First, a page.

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Women’s Need for Protection

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In a culture rife with guns and violence, homicide and genocide can occur anytime and anywhere, so we must always be vigilant. We’re all vulnerable to an attack by serial killers, terrorists, drug addicts and other armed and dangerous men in the midst of felonious crime. Women who live alone are among the most at risk.

Rape is also a violent criminal act , which has been receiving increased media attention. Some progress is being made in enacting laws that acknowledge the seriousness of the crime. Plus the definition of rape is under closer examination and taking on broader meanings. Women are sometimes found less culpable in assuming the burden of proof. Rapes on college campuses are undergoing closer scrutiny: this is a welcome advancement in our understanding of the profound effects of personal violation.

Many women are taking a proactive stance, investing in pepper spray, mace, stun guns, tasers and home protection. More are training in boxing or marshall arts, to be able to defend themselves against possible attack. Some have large dogs as pets. And others are arming themselves with guns: while I won’t advise this, I will say that this is a very personal choice and anyone who decides to invest in a fire arm should learn to use it responsibly.

Murder, rape, sexual assault and other violent crimes sometimes happen within or near our home. The perpetrator may be another family member—perhaps our husband or our father—or he may be a close family friend. We’re often shocked and confused when it happens, because it drastically changes our perception of life, rips away our sense of security, and leads us to question our core beliefs in humanity. It’s ironic that men who have been our traditional means of protection are of the same species as the men we fear today. Sometimes it’s difficult to draw the line between protector and killer. But when a man we trust is guilty of assault or domestic abuse—and especially when we’re the victim—it’s a profound form of betrayal. Gavin de Becker, renowned author of The Gift of Fear: Survival Signals that Protect us from Violence wrote, “Most men fear getting laughed at or humiliated by a romantic prospect while most women fear rape and death.”

I’ve said this before but it bears repeating: If you find yourself in a relationship where there are signs of physical or sexual abuse, or any threat of violence, seek outside help without delay. You can try marriage counseling. If the problem escalates, plan a covert way to escape. The domestic abuse hotline at 800-799-SAFE offers confidential support 24/7. If you’re in imminent danger, call 911.Certainly not all men demonstrate a propensity for perpetrating violence or committing sexual assault. But we need to remember some may be closer to an assault than we might imagine. And yes, women have also been known to commit murder and assault. But recent statistics have shown the vast majority of crimes were still committed by men with around 88% of homicides and 75% of all legal felonies. According to government statistics from the US Department of Justice, male perpetrators constituted 96% of federal prosecution on domestic violence. I don’t mean to make light of the fact that part of the explanation for this is that men have the hormone testosterone, which historically has sometimes been linked to a male tendency toward violence. However, Scientific American reports that “The latest research about testosterone and aggression indicates that there’s only a weak connection between the two. And when aggression is more narrowly defined as simple physical violence, the connection all but disappears.” Other sources indicate there is a connection between testosterone levels and aggressive or violent behavior. The Nonviolent Choice says, “Regardless of a man’s testosterone levels, hormones should never be accepted as a means to justify or rationalize violence or any other form of antisocial behavior. However, the clearly apparent correlation between higher testosterone levels and the propensity for violent behavior is not something to disregard.”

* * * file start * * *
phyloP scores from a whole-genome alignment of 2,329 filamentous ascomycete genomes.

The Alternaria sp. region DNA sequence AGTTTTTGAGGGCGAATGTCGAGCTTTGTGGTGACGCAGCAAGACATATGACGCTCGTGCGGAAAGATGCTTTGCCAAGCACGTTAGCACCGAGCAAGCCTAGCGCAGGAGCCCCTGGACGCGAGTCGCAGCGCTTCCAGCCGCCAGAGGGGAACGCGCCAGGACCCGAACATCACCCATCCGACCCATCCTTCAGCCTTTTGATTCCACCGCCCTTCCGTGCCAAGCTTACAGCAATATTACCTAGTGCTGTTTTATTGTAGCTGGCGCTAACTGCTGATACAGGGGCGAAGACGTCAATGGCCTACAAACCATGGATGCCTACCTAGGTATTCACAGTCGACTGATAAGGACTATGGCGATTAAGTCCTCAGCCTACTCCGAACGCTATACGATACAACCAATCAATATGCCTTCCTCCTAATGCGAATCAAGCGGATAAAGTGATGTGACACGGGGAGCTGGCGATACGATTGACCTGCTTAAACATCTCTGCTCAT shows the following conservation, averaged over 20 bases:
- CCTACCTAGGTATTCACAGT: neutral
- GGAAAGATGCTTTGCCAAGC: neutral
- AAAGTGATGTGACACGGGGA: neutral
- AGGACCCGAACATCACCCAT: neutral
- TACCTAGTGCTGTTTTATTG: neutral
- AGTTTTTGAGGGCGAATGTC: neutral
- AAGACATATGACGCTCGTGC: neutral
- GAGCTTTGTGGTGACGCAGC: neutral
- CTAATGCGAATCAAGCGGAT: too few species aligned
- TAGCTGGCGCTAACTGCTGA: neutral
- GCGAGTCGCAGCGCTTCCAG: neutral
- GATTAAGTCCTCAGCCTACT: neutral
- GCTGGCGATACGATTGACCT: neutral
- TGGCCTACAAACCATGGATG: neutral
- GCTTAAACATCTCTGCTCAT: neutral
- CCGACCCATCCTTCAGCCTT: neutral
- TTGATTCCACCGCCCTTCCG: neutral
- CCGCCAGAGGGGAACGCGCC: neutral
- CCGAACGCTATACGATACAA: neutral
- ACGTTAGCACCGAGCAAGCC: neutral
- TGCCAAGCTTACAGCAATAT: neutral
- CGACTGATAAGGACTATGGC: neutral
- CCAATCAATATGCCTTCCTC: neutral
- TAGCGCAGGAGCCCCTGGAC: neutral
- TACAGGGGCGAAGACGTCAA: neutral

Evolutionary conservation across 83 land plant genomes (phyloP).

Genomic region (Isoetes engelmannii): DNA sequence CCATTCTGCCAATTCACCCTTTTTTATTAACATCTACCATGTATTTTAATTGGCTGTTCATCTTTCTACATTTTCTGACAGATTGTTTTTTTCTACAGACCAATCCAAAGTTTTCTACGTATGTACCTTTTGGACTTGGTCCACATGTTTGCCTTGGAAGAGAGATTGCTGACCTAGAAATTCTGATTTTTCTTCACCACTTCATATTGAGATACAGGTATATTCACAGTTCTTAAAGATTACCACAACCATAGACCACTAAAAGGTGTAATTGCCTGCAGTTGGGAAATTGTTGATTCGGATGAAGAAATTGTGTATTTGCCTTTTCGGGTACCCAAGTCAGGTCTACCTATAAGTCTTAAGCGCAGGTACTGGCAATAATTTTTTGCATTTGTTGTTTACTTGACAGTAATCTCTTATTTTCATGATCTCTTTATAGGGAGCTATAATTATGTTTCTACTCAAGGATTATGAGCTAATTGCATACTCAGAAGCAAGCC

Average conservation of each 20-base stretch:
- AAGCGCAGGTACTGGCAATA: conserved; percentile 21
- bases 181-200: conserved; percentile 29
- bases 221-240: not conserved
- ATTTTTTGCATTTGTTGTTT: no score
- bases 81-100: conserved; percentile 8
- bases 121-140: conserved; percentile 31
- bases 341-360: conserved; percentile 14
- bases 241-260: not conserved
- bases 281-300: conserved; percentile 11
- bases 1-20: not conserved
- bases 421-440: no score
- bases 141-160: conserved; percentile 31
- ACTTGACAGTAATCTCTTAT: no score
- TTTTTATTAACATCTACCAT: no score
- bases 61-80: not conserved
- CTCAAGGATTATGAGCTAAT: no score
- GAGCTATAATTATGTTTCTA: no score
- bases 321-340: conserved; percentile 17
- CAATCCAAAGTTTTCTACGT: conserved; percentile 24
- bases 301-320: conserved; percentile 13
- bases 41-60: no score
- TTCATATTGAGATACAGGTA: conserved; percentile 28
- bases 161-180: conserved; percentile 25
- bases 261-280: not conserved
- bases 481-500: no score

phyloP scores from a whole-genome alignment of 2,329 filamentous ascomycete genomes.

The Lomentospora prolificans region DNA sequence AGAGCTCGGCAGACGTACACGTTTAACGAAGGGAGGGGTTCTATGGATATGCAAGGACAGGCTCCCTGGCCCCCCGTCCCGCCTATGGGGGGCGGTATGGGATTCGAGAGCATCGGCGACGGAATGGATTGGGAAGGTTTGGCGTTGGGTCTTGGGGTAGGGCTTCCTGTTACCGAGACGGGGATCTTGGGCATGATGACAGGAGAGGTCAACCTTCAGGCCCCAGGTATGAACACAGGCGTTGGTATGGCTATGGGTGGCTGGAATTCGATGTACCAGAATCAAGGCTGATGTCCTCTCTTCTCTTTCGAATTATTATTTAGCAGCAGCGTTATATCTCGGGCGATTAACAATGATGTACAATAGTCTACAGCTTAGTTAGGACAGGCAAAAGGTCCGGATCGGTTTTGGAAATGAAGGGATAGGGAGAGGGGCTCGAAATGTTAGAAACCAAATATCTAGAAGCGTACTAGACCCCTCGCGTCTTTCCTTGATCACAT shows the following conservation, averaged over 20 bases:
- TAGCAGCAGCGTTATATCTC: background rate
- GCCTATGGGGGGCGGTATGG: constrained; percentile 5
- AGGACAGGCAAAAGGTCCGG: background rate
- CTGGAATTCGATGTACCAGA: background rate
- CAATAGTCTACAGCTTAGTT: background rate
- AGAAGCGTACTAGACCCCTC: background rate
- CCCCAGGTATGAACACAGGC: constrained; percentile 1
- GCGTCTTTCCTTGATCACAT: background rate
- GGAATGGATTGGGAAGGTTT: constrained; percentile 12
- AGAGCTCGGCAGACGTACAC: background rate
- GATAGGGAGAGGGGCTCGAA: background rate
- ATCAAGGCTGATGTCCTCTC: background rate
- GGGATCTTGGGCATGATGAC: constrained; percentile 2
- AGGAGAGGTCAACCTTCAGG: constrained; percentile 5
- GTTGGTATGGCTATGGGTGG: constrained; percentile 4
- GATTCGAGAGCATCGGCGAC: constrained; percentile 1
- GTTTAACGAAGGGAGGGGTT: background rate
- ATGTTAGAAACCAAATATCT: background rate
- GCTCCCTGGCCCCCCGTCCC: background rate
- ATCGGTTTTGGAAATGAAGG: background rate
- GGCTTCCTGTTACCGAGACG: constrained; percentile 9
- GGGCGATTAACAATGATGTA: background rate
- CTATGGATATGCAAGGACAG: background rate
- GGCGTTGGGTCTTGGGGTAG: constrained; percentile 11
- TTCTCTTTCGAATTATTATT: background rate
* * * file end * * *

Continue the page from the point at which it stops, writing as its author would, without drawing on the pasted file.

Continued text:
Beyond the need for protection from physical or sexual violence, women need protection—both legal and personal— in virtually every aspect of our lives including:

  • Protection from discrimination at work, including sexual and other forms of harassment.
  • Protection of our reproductive rights
  • Consumer protection from fraud and other forms of misrepresentation.
  • Financial protection from identity theft and other illegal practices threatening our income and savings.
  • Adequate insurance protection.
  • Protection from unsafe environmental conditions.
  • Protection from fire, or other threats to our personal safety.
  • Legal protection to provide us freedom to express ourselves without fear of unjust reprisal.

This is just a partial list. Men need protection, too. And they actively pursue it. Protection is one of our rights as citizens. There’s no guilt or shame in needing and even demanding it.

If there’s been one positive outcome based on our growing awareness of the dark side of human nature, and in particular men in this context, it’s that women have become increasingly independent, taking more responsibility for their emotional, physical, and financial wellbeing. This releases men from the psychological burden and the incumbent stress of being the sole provider and protector for their families. And it’s leading us to a more balanced society in terms of equal rights for both genders.

More information available to the public to further bring awareness to the need for humane treatment of women is vital. Women as well as men can help raise our consciousness of the need for sufficient protection for everyone.

Mary Kathryn “M.K.” Jones

Writer/Producer/Speaker

Founder of WomenWho Walk the Talk™